A maximalist room will mix bright color with intricate and daring patterns flawlessly. There will be an abundance of options for seating and lying. Surfaces are plentiful and covered with both decorative and useful objects. Depending on the movement and activities of its inhabitants, a maximalist styled room may look different from one day to the next. If a person wants to read, it can look like a library – paint, an artist’s studio.
Plants feature heavily and one can bring the outdoors inside in a maximalist room. Every inch of space is utilized and there is no set equation or theme. Things don’t have to match. Maximalism is often accidental and can be the antithesis to having a set intention or deliberate design. Knowing the signs of a maximalist style can be the difference between a room just happening to being organized in this way.
A person who has maximalist tendencies values the gradual evolution of a space. They are often collectors and will display groups of objects that are not only beautifully created works of art that are valuable, but also represent some sort of meaning. Perhaps they have been collected from their travels or have been passed down through their family. Maximalists often indulge in the extreme and can transcend the need for order. They experience order within chaos and find it exciting and motivating; even inspiring.
Or are you both?
While having a tendency to be either minimalist or maximalist, most people will fall somewhere in between.
For most people living day to day, it is impossible to maintain a sanitary and completely clean minimalist environment, particularly if you have small children or pets or if you don’t live alone. Most people surrender control over their living environment and prefer to have a home as opposed to feeling like they live in a sanitary hotel room.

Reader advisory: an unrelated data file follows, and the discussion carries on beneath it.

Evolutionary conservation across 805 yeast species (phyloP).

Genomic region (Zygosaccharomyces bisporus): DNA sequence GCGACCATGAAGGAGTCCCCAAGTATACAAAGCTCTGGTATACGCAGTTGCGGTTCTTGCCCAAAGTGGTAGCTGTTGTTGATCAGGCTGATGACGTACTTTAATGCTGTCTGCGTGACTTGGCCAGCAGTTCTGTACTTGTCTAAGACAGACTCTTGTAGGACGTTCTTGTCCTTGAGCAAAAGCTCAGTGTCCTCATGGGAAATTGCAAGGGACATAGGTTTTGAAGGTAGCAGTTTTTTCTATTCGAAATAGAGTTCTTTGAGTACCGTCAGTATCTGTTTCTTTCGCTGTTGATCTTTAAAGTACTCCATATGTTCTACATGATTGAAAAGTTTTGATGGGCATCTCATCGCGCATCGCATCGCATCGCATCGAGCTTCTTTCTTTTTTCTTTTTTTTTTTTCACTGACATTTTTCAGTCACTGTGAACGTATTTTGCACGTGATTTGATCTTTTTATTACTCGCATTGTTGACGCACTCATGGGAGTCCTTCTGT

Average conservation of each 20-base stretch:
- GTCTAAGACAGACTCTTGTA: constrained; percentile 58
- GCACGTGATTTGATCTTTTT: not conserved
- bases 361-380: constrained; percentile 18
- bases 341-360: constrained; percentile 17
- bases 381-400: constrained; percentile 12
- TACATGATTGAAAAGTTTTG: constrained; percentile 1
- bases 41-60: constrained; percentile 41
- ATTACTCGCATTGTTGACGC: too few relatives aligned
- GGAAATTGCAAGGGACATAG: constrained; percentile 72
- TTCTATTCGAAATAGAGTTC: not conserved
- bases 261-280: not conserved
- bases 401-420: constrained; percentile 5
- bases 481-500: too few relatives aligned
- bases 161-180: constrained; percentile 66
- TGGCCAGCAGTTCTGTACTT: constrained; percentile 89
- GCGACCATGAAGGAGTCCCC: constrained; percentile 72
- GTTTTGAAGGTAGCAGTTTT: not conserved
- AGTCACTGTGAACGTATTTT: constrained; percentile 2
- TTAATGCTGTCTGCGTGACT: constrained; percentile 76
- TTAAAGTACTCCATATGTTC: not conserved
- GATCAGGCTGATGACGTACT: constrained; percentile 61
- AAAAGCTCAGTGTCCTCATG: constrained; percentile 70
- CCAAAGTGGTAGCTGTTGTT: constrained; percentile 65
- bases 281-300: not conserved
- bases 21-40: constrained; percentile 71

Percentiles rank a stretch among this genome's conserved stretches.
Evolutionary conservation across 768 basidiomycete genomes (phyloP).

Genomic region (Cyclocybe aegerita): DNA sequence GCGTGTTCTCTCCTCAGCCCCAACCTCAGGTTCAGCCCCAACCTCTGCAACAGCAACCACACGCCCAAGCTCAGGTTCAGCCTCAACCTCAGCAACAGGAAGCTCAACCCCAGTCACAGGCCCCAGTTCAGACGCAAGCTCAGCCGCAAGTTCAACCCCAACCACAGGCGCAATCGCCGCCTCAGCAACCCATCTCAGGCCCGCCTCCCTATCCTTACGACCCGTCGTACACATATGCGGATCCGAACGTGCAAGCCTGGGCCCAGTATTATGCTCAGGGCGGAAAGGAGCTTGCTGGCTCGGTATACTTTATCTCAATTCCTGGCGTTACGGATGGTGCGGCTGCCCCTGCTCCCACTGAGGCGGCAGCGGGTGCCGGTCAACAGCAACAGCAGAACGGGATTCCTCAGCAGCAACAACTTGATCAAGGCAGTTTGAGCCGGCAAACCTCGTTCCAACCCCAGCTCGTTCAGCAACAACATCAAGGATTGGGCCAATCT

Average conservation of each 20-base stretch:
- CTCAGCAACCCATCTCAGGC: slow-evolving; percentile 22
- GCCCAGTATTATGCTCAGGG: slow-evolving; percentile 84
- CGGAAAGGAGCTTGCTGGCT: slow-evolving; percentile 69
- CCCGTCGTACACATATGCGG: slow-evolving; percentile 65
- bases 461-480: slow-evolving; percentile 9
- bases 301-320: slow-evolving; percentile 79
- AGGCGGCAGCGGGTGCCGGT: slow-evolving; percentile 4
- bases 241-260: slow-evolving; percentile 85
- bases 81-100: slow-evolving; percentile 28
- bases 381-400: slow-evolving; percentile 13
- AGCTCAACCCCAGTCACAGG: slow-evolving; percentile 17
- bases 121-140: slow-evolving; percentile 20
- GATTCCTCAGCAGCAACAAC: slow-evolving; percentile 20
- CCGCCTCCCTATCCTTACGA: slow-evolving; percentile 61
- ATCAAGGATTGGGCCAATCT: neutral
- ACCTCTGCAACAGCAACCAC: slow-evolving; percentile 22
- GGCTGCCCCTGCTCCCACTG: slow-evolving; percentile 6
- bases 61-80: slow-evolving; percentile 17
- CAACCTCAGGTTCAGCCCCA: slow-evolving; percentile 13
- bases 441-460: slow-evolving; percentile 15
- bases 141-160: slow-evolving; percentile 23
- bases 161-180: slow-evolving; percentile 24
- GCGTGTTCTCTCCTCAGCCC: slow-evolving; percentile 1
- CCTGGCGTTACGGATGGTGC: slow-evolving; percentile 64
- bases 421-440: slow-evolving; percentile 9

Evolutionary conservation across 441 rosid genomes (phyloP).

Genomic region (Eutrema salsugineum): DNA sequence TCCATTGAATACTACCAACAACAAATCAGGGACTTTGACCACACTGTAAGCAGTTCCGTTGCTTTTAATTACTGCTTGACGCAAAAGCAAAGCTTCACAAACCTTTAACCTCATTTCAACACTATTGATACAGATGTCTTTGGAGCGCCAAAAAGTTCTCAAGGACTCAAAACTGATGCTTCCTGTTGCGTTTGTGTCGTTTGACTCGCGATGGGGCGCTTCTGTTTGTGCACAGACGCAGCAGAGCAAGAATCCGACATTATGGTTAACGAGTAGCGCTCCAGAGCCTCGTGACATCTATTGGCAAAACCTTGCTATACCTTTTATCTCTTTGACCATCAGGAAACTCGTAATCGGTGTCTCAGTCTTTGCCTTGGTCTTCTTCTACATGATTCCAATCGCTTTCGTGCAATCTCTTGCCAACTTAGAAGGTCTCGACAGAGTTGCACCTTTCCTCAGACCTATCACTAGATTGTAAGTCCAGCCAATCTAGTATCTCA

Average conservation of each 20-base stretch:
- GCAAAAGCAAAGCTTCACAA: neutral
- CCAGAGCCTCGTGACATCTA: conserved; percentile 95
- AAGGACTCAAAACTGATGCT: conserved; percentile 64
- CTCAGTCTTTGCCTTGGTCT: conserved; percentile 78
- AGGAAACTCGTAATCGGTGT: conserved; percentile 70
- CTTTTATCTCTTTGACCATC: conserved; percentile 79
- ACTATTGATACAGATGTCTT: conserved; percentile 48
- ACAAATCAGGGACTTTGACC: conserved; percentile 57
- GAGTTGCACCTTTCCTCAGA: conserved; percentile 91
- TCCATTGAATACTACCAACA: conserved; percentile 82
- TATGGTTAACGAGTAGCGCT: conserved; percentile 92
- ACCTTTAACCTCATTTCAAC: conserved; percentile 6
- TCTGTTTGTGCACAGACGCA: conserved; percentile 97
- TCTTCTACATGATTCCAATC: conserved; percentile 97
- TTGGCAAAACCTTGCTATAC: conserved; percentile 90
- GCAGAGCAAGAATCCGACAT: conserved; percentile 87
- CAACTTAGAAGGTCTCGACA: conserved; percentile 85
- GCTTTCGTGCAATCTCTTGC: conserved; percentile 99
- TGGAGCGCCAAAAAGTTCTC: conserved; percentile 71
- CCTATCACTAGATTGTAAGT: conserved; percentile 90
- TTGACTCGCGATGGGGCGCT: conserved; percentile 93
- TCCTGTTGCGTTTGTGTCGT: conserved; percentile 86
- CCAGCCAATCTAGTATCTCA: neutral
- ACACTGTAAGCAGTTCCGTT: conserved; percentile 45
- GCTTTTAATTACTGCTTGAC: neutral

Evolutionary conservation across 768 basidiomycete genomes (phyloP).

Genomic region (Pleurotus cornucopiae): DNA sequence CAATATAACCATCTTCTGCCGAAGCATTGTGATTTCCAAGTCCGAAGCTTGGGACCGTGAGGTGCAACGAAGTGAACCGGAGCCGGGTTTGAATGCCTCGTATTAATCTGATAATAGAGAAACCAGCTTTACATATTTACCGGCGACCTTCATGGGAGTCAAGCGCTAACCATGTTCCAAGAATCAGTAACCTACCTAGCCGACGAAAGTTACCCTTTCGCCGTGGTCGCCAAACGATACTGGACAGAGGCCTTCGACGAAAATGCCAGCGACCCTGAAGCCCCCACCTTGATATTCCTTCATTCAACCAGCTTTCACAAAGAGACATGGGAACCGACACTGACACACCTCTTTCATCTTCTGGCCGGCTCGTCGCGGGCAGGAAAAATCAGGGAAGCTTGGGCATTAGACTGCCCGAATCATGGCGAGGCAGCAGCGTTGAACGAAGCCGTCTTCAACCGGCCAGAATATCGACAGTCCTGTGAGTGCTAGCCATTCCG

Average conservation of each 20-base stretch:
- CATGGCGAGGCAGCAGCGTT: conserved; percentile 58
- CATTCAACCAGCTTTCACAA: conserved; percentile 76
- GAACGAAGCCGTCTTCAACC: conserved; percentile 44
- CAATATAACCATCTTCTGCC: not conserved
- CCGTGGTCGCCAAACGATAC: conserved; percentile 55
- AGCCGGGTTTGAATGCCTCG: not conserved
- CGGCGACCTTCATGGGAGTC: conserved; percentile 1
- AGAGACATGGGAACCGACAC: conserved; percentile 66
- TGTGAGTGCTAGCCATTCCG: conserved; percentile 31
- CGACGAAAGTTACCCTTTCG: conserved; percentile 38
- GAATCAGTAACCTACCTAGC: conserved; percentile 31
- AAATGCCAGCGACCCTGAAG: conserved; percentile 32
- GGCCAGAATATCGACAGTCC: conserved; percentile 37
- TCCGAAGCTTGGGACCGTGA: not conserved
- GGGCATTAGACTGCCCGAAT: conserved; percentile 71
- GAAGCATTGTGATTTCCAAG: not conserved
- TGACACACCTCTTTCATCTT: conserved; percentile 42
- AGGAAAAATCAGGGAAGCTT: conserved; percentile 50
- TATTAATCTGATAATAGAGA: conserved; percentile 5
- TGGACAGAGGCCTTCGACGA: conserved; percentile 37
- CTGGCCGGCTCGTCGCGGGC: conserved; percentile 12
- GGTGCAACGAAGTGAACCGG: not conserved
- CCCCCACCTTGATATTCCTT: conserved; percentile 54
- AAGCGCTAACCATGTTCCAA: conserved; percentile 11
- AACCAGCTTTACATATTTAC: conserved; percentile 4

They enjoy having things that are sentimental to them and are too busy living their life to be concerned about maintaining a certain look. However, to maintain a calm and relaxed environment that is not only practical, but comfortable, some sort of organization and order is necessary. It is possible therefore to blend these styles and take advantage of the benefits of both a minimalist and maximalist style.
Ukranian interior designer Pavel Vetrov has managed to achieve this in its most extreme and has literally split rooms in half to represent both styles. While this may not be practical for an ordinary home, here are some ways in which to embrace both aspects of minimalism and maximalism in your home and optimize the positive aspects of both styles.
- start with a blank palate. Opt for light colored walls and flooring to create space and provide a canvas to fill with interest and sentimentality
- a feature wall with bold color may balance this perfectly. Paint one wall a bold color or fill it with pictures and paintings in interesting frames
- storage is important, but so are surfaces so that you can have a place to put things that you use daily or want to display. Find a balance between reducing clutter whilst maintaining warmth and personalizing your space
- don’t be afraid of color and patterns and while a thread of your favorite colors may occur organically, remember things don’t have to match
- the golden rule is buy things that you love. Whether it’s a piece of furniture or an interesting statue, a plant that attracts you or objects that have significance in your life, when you focus on what you love as opposed to what is trendy, you are sure to succeed in achieving a balance and creating a beautiful home
Featured photo credit: Pavel Vetrov via Design Taxi via elledecor.com